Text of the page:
Germany’s mercy was substantial. Hitler left a large part of France and the French colonies unoccupied and secure from war under a semi-independent government under Petain. For his service in protecting a semblance of French independence, Petain was sentenced to death by Charles de Gaulle after the war for collaboration with Germany, an unjust charge.

In Britain, Churchill was out of power. He figured a war would put him back in power. No Britisher could match Churchill’s rhetoric and orations. Or determination. Churchill desired power, and he wanted to reproduce the amazing military feats of his distinguished ancestor, the Duke of Marlborough, whose biography Churchill was writing and who defeated after years of military struggle France’s powerful Sun King, Louis XIV, the ruler of Europe.

In contrast to the British aristocrat, Hitler was a man of the people. He acted for the German people. The Versailles Treaty had dismembered Germany. Parts of Germany were confiscated and given to France, Belgium, Denmark, Poland, and Czechoslovakia. As Germany had not actually lost the war, being the occupiers of foreign territory when Germany agreed to a deceptive armistice, the loss of approximately 7 million German people to Poland and Czechoslovakia, where Germans were abused, was not considered a fair outcome.

Hitler’s program was to put Germany back together again. He succeeded without war until it came to Poland. Hitler’s demands were fair and realistic, but Churchill, financed by the Focus Group with Jewish money, put such pressure on British prime minister Chamberlain that Chamberlain intervened in the Polish-German negotiations and issued a British guarantee to the Polish military dictatorship should Poland refuse to release German territory and populations.

The British had no way of making good on the guarantee, but the Polish military dictatorship lacked the intelligence to realize that. Consequently, the Polish Dictatorship refused Germany’s request.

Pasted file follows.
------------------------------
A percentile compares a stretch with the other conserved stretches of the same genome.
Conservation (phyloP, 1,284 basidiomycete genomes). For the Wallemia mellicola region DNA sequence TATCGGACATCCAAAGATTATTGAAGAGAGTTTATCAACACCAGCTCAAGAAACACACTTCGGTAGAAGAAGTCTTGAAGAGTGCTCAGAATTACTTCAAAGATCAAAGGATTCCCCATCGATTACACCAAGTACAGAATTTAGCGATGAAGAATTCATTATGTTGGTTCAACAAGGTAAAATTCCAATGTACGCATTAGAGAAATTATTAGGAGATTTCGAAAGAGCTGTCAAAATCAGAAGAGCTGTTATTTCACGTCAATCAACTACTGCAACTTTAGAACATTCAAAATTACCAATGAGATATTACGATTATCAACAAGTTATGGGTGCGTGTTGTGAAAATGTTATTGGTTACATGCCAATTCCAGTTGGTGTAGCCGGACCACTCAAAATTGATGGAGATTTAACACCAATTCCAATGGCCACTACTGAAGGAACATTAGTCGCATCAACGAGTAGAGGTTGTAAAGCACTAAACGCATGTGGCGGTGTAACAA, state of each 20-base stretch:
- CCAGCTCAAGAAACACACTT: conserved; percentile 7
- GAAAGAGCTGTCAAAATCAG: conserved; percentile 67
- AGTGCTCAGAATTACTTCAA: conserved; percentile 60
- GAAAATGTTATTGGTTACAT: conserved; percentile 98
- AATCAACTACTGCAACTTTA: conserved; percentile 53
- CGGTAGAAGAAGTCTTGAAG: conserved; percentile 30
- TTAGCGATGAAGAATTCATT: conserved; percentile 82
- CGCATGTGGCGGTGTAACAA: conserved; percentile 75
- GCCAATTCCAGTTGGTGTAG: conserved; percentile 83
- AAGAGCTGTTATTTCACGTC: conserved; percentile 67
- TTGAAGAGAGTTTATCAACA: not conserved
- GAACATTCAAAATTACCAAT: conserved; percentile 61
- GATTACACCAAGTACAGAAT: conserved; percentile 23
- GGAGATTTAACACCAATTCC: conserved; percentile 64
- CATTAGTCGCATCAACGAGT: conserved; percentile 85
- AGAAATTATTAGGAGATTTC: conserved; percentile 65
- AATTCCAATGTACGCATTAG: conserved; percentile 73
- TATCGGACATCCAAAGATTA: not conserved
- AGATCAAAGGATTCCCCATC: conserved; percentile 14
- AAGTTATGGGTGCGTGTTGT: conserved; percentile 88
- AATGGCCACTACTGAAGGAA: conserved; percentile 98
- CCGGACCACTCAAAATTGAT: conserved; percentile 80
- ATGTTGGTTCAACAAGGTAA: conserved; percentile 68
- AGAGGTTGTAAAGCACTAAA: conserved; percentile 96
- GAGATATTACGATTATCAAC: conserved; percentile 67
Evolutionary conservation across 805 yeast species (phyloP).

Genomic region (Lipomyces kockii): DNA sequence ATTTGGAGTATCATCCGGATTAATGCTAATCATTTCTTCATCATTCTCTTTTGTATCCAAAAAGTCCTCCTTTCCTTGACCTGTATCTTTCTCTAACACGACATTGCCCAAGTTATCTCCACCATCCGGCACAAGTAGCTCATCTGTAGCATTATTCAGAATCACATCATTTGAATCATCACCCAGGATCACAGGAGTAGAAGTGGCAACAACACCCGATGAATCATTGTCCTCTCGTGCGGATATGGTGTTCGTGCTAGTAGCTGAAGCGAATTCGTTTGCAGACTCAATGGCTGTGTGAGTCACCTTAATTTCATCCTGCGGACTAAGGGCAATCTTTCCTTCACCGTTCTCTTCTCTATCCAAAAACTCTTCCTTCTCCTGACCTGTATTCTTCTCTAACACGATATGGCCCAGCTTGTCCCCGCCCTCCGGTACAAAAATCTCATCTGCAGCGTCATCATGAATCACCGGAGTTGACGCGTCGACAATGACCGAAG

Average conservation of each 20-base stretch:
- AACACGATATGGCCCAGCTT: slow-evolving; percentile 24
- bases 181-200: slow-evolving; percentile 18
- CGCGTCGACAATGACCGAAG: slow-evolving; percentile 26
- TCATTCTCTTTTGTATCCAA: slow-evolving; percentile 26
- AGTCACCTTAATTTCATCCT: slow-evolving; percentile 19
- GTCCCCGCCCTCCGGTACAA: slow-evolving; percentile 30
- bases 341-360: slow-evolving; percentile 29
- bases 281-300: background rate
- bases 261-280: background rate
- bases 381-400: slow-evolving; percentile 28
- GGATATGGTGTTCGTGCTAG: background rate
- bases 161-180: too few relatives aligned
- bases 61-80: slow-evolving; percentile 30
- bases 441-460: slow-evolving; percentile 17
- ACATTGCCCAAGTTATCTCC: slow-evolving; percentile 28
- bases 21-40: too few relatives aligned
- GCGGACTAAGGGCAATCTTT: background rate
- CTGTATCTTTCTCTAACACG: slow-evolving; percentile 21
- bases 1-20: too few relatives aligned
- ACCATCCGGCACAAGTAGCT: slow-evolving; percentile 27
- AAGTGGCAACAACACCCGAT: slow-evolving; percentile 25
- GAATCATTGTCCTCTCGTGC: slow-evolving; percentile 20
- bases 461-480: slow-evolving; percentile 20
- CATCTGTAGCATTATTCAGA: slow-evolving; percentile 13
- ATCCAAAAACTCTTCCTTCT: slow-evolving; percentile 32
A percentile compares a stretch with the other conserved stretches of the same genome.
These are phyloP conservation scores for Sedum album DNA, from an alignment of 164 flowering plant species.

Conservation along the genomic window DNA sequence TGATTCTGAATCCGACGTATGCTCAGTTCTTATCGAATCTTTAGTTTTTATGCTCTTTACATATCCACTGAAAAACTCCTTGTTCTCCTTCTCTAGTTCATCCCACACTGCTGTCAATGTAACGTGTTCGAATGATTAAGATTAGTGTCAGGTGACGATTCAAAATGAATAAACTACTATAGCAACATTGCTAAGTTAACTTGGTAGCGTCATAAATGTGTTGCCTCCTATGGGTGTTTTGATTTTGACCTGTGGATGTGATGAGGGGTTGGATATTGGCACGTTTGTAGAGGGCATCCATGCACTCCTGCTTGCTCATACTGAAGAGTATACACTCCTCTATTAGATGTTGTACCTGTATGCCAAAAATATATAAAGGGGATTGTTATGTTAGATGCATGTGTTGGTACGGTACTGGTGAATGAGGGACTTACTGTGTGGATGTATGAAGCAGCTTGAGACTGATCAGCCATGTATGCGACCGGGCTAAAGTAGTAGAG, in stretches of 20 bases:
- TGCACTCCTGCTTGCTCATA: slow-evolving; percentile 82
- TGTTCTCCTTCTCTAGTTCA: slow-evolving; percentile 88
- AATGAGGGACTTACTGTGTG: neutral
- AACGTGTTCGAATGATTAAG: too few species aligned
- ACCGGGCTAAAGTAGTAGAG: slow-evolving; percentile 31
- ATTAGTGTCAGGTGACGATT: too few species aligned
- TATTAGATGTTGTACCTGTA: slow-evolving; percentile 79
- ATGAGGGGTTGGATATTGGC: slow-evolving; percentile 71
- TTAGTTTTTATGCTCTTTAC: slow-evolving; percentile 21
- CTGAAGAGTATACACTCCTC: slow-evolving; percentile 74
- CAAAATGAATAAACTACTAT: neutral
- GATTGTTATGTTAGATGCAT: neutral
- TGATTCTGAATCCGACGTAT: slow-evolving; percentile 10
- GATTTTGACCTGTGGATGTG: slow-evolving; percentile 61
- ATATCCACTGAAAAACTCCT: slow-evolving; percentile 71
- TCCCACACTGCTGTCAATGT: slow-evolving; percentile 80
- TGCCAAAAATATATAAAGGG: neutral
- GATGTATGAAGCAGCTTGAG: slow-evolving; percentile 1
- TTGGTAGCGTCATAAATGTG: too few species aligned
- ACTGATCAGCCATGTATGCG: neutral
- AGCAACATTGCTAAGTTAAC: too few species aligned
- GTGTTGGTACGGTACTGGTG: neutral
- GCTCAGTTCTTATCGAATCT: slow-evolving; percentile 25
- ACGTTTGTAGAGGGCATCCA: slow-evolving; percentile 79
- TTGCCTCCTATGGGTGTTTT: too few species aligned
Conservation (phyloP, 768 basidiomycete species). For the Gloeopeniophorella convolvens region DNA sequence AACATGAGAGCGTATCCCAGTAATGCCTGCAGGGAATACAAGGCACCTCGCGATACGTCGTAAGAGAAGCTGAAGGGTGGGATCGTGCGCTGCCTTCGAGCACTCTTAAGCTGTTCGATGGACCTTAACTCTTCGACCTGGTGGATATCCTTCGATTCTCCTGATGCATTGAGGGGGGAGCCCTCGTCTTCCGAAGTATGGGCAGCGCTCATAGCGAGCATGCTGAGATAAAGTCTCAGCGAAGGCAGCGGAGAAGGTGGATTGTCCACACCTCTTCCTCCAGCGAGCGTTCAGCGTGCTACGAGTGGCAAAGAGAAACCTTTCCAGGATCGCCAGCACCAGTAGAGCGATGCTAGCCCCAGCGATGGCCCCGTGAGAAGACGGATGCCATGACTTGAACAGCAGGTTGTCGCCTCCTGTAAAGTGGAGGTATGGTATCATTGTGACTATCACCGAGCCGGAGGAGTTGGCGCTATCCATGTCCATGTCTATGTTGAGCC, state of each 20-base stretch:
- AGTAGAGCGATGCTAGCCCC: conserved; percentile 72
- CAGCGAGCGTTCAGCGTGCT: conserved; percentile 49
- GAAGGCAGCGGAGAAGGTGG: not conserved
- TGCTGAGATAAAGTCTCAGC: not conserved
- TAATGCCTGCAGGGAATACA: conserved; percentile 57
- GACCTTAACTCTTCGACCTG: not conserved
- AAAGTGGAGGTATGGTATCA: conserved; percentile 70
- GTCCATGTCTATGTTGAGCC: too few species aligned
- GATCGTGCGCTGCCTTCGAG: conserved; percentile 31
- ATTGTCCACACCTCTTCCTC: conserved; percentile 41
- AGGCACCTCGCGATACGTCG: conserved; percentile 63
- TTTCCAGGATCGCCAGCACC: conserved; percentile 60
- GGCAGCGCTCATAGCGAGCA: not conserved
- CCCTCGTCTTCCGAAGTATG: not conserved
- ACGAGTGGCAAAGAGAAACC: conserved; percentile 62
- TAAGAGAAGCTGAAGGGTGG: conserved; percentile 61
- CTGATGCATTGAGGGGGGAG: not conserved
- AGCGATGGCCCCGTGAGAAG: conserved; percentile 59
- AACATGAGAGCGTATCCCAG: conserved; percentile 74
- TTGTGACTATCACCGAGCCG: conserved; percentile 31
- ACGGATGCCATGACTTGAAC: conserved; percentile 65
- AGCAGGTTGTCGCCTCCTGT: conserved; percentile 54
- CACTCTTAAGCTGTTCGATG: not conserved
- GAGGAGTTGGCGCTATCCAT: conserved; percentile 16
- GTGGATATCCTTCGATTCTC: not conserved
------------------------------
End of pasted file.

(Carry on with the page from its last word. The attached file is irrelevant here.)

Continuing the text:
From this mistake of Chamberlain and the stupid Polish dictatorship, came the Ribbentrop/Molotov agreement that Germany and the Soviet Union would split Poland between themselves. When Hitler attacked Poland, Britain and the hapless French declared war on Germany because of the unenforceable British guarantee. But the British and French were careful not to declare war on the Soviet Union for occupying the eastern half of Poland.

Thus Britain was responsible for World War II, first by stupidly interfering in German/Polish negotiations, and second by declaring war on Germany.

Churchill was focused on war with Germany, which he intended for years preceding the war. But Hitler didn’t want any war with Britain or with France, and never intended to invade Britain. The invasion threat was a chimera conjured up by Churchill to unite England behind him. Hitler expressed his view that the British Empire was essential for order in the world, and that in its absence Europeans would lose their world supremacy. After Germany’s rout of the French and British armies, Hitler offered an extraordinarily generous peace to Britain. He said he wanted nothing from Britain but the return of Germany’s colonies. He committed the German military to the defense of the British Empire, and said he would reconstitute both Polish and Czech states and leave them to their own discretion. He told his associates that defeat of the British Empire would do nothing for Germany and everything for Bolshevik Russia and Japan.

Winston Churchill kept Hitler’s peace offers as secret as he could and succeeded in his efforts to block any peace. Churchill wanted war, largely it appears, for his own glory. Franklin Delano Roosevelt slyly encouraged Churchill in his war but without making any commitment in Britain’s behalf. Roosevelt knew that the war would achieve his own aim of bankrupting Britain and destroying the British Empire, and that the US dollar would inherit the powerful position from the British pound of being the world’s reserve currency. Once Churchill had trapped Britain in a war she could not win on her own, FDR began doling out bits of aid in exchange for extremely high prices—for example, 60 outdated and largely useless US destroyers for British naval bases in the Atlantic. FDR delayed Lend-Lease until desperate Britain had turned over $22,000 million of British gold plus $42 million in gold Britain had in South Africa. Then began the forced sell-off of British overseas investments. For example, the British-owned Viscose Company, which was worth $125 million in 1940 dollars, had no debts and held $40 million in government bonds, was sold to the House of Morgan for $37 million. It was such an act of thievery that the British eventually got about two-thirds of the company’s value to hand over to Washington in payment for war munitions. American aid was also “conditional on Britain dismantling the system of Imperial preference anchored in the Ottawa agreement of 1932.” For Cordell Hull, American aid was “a knife to open that oyster shell, the Empire.” Churchill saw it coming, but he was too far in to do anything but plead with FDR: It would be wrong, Churchill wrote to Roosevelt, if “Great Britain were to be divested of all saleable assets so that after the victory was won with our blood, civilization saved, and the time gained for the United States to be fully armed against all eventualities, we should stand stripped to the bone.”